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lycra cerebral palsy

Domenico M Romeo, Alessandro Specchia, Francesca Sini, Sarah Bompard, Alessia Di Polito, Arianna Del Vecchio, Paola Ferrara, Roberto Bernabei, Eugenio Mercuri
Lycra garments have recently been used for children with cerebral palsy (CP), with favorable effects on alignment, biomechanics and neuromuscular activity. The aim of the present study is to determine the efficacy of a Lycra suit in improving motor function and static balance in children with CP. Five children with CP wore the Lycra suit for more than 4 h per day for 6 months. They were all assessed at baseline and 6 months after with an evaluation of static balance, using a "seated stabilometry exam", and a motor function assessment, using the Gross Motor Function Measure and Gross Motor function Classification System...
September 2018: European Journal of Paediatric Neurology: EJPN
Catherine M Elliott, Siobhan L Reid, Jacqueline A Alderson, Bruce C Elliott
OBJECTIVES: To investigate the effects of lycra® arm splint wear on goal attainment and three dimensional (3D) kinematics of the upper limb and trunk in children with cerebral palsy (CP). DESIGN: Randomised clinical trial whereby participants were randomised to parallel groups with waiting list control. PARTICIPANTS: Sixteen children with CP (hypertonia) aged 9 to 14 years. INTERVENTION: Three months lycra arm splint wear combined with goal directed training...
2011: NeuroRehabilitation
Catherine Elliott, Siobhan Reid, Peter Hamer, Jacqueline Alderson, Bruce Elliott
AIMS: To determine changes in upper limb movement substructures that denote fluency of movement in children with cerebral palsy (CP) following lycra(®) splint wear. Secondarily, to explore the efficacy of lycra(®) splints for those with spastic and dystonic hypertonia. DESIGN: Randomised clinical trial whereby participants were randomised to parallel groups with waiting list control. METHOD: Sixteen children (mean age 11.5 years SD=2.2) with hypertonic upper limb involvement (13 hemiplegia, 4 quadriplegia) were recruited...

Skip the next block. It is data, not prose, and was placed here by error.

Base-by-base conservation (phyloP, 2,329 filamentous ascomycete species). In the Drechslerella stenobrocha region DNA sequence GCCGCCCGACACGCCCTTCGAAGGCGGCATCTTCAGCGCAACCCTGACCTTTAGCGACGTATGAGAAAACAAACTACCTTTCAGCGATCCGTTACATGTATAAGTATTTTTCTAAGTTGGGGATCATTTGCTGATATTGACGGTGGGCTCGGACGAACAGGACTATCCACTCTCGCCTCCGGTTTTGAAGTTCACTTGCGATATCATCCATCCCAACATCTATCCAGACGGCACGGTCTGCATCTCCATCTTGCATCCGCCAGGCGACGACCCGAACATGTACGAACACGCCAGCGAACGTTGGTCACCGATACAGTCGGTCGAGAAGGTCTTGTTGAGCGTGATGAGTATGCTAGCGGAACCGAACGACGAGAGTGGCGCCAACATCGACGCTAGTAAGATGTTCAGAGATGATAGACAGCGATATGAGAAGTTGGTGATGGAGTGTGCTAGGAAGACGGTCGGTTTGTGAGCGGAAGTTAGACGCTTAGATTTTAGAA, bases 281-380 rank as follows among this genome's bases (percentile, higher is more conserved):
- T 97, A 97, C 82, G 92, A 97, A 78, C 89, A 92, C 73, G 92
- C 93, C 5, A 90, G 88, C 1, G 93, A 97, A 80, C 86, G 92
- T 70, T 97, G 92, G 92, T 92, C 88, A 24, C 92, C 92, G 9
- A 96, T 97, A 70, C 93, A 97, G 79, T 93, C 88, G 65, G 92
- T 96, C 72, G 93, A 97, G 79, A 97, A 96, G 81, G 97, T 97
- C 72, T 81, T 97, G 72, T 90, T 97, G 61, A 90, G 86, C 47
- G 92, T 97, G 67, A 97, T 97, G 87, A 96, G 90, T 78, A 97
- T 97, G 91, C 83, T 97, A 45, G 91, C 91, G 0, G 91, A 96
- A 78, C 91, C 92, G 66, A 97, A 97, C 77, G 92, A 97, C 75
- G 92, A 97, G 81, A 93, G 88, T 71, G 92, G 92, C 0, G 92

February 2011: Gait & Posture
J E Coghill, D E Simkiss
No abstract text is available yet for this article.
May 2010: Archives of Disease in Childhood
J H Nicholson, R E Morton, S Attfield, D Rennie
It has recently been suggested that lycra garments are helpful for children with cerebral palsy (CP). Twelve children, with athetosis, ataxia, and spasticity, were fitted with lycra garments (Kendall-Camp UK Ltd). Scores on the Paediatric Evaluation of Disability Inventory (PEDI) scales were determined before and after wearing the garment for at least 6 hours a day for 6 weeks. Five children with motor problems representative of the whole group were investigated during a reach-and-grasp task by kinematic motion analysis; reflective markers were used with and without the garment...
June 2001: Developmental Medicine and Child Neurology
D J Rennie, S F Attfield, R E Morton, F J Polak, J Nicholson
Whole body lycra garments were assessed in eight children using gait analysis, the paediatric evaluation of disability index (PEDI), and a questionnaire of parental acceptance. Seven of the children had cerebral palsy and one Duchennes muscular dystrophy. After initial assessment and fitting of the garment, there was a 2-week introduction period followed by 6 weeks of wearing the garment for at least 6 h everyday, following which they were re-assessed. The root mean square error (RMSE) was used as a measure of variability over three separate passes through the gait laboratory and was a reference figure for gait stability...
September 2000: Gait & Posture
N Hylton, C Allen
The use of flexible compression bracing in persons with neuromotor deficits offers improved possibilities for stability and movement control without severely limiting joint movement options. At the Children's Therapy Center in Kent, Washington, this treatment modality has been explored with increasing application in children with moderate to severe cerebral palsy and other neuromotor deficits over the past 6 years, with good success. Significant functional improvements using Neoprene shoulder/trunk/hip Bracing led us to experiment with much lighter compression materials...
April 1997: Pediatric Rehabilitation
E Blair, J Ballantyne, S Horsman, P Chauvel
This paper describes a study of the UPsuit, a proximal stability splint fabricated from Lycra, in the management of children with cerebral palsy. The splint improved posture and reduced involuntary movement immediately. The amount of functional improvement depended on the type and severity of impairments, the subject's attitude, their capacity for purposeful intent and compliance. Compromised lung function and pre-existing hypoactivity were medical contra-indications to UPsuit wear whilst a limited capacity for purposeful intent or a negative attitude restricted benefits...
June 1995: Developmental Medicine and Child Neurology
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